A Calgary transit driver recently spoke with media, informing Calgary that he will refuse to drive a rainbow-wrapped bus – the ‘Pride bus’ – should he be assigned to it. The bus was displayed last month in support of the annual Calgary Pride Festival, and as a celebration of diversity and the LGBTQA community. (Earlier this summer, minor debate also ensued when Ottawa police wrapped a police car in rainbow decals for Ottawa’s Pride parade.) The driver in Calgary reportedly claims that as a Christian “there are things like homosexuality that [he] just can’t condone” and that “[the bus] is against [his] beliefs.” Calgary City management says that the driver never approached it about any concerns prior to speaking with the media, and Calgary Transit has reiterated that drivers can only refuse work based on safety issues.
Does the driver’s religious objection warrant accommodation in the workplace, and can he refuse to drive the Pride bus?
Freedom against discrimination as a result of a person’s religious beliefs is clearly covered by Canadian human rights codes. As well, the courts and arbitrators have recognized that religious diversity must be respected and that people should not be coerced to do something that violates their beliefs. While accommodating this driver’s views would be fairly uncomplicated (a short-term re-allocation of routes), the requirement to accommodate does not automatically flow from the driver’s refusal to drive the bus.
In the Supreme Court of Canada’s decision Syndicat Northcrest v. Amselm from 2004, the Court set out the factors to consider when deciding whether religious observance requires accommodation:
… claimants seeking to invoke the freedom of religion should not need to prove the objective validity of their beliefs in that the beliefs are objectively recognized as valid by other members of the same religion, nor is such an inquiry appropriate for the courts to make …
It is the religious or spiritual essence of an action, not any mandatory or perceived-as-mandatory nature of its observance, that attracts protection.
… the court’s role in assessing sincerity is intended only to ensure that a presently asserted religious belief is in good faith, neither fictitious nor capricious, and that it is not an artifice …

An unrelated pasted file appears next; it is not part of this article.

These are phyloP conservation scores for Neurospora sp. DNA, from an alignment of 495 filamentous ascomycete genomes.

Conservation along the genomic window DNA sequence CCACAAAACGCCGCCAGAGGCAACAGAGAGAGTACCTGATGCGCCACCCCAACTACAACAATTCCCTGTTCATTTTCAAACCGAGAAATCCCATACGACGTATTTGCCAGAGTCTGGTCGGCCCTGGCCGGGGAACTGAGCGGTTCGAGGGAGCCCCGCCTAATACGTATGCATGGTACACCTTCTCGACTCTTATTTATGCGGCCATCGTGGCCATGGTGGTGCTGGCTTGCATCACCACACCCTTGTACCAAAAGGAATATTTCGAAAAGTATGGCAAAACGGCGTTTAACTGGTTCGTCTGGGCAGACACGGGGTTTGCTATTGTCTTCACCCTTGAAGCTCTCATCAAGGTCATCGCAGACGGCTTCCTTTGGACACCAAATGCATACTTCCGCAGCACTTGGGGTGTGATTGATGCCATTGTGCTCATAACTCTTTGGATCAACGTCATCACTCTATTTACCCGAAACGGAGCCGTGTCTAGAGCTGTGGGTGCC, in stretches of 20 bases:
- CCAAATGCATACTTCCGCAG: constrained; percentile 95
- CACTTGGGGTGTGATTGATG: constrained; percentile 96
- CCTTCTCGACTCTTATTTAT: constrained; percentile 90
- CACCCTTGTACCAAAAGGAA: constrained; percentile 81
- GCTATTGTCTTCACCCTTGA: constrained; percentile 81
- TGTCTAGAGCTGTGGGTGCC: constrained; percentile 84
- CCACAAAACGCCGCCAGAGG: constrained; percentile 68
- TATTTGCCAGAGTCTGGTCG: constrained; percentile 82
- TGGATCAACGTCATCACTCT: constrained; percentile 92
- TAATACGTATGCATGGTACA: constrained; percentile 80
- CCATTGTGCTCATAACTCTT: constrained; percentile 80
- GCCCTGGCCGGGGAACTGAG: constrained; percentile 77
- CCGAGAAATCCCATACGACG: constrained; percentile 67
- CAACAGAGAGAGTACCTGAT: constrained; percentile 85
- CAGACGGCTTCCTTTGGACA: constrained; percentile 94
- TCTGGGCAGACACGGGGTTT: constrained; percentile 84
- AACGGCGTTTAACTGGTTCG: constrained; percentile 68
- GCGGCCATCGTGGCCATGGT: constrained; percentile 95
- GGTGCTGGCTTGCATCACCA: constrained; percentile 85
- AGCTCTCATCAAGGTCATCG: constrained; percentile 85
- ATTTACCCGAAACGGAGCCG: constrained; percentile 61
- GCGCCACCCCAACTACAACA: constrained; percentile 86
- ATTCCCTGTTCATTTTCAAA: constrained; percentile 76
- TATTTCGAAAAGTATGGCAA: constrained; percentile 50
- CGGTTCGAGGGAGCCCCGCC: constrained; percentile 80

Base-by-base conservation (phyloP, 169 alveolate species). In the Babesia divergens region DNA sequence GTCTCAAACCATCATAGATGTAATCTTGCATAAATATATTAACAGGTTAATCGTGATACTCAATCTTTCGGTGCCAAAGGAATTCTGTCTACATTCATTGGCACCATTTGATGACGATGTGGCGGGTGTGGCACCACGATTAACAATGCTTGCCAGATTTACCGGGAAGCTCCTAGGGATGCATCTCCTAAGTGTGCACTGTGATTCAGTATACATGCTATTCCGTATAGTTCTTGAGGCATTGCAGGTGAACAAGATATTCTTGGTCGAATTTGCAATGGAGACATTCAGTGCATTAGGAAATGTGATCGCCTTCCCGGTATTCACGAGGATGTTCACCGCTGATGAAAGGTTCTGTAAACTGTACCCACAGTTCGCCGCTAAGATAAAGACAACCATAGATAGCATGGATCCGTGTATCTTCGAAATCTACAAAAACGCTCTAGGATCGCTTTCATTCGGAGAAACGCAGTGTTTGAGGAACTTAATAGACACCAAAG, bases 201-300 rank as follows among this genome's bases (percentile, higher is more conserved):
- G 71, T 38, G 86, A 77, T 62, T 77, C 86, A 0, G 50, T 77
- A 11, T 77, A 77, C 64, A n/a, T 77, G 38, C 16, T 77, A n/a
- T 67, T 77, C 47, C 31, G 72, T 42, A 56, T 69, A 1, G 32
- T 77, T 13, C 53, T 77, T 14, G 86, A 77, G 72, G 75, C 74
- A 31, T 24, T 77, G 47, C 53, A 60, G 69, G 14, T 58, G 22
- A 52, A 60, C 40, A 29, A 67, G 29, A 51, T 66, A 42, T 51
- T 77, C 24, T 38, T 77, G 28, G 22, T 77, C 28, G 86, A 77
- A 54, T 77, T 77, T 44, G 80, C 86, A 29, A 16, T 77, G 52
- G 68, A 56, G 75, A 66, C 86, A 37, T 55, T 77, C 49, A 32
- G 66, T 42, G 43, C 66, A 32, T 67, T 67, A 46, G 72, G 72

Assessment of sincerity is a question of fact that can be based on several non-exhaustive criteria. Including the credibility of a claimant’s testimony … as well as an analysis of whether the alleged belief is consistent with his or her other current religious practices. …
In essence, the driver’s views do not need to be shared by all Christians, or form a part of official dogma. There are, no doubt, many Christians (and others) who find his opinions extremely objectionable. However, the sincerity of the driver’s religious beliefs, and whether they are held in good faith, may be much more problematic for any accommodation request.
Courts have confirmed that religious freedom consists of the freedom to engage in practices (and, expectedly, to resist activities) that have a connection with the person’s religion. Freedom of religion is triggered when a claimant demonstrates that he or she sincerely believes in a practice or belief that has a nexus with religion. Once religious freedom is triggered, a court must then ascertain whether there has been non-trivial or non-insubstantial interference with the exercise of the implicated right so as to constitute an infringement of freedom of religion. It is likely questionable whether the act of driving a rainbow-wrapped bus intersects at all with the driver’s practice of his religion. If the act of driving the bus does not inhibit the practice or observance of his religion in a more than trivial way, then accommodation is not reasonably required. Simply put, freedom of religion cannot be used as a false cover for an individual’s otherwise intolerant views.
The Calgary Pride bus ran from August 31 until September 7, when the city’s Pride Parade was held.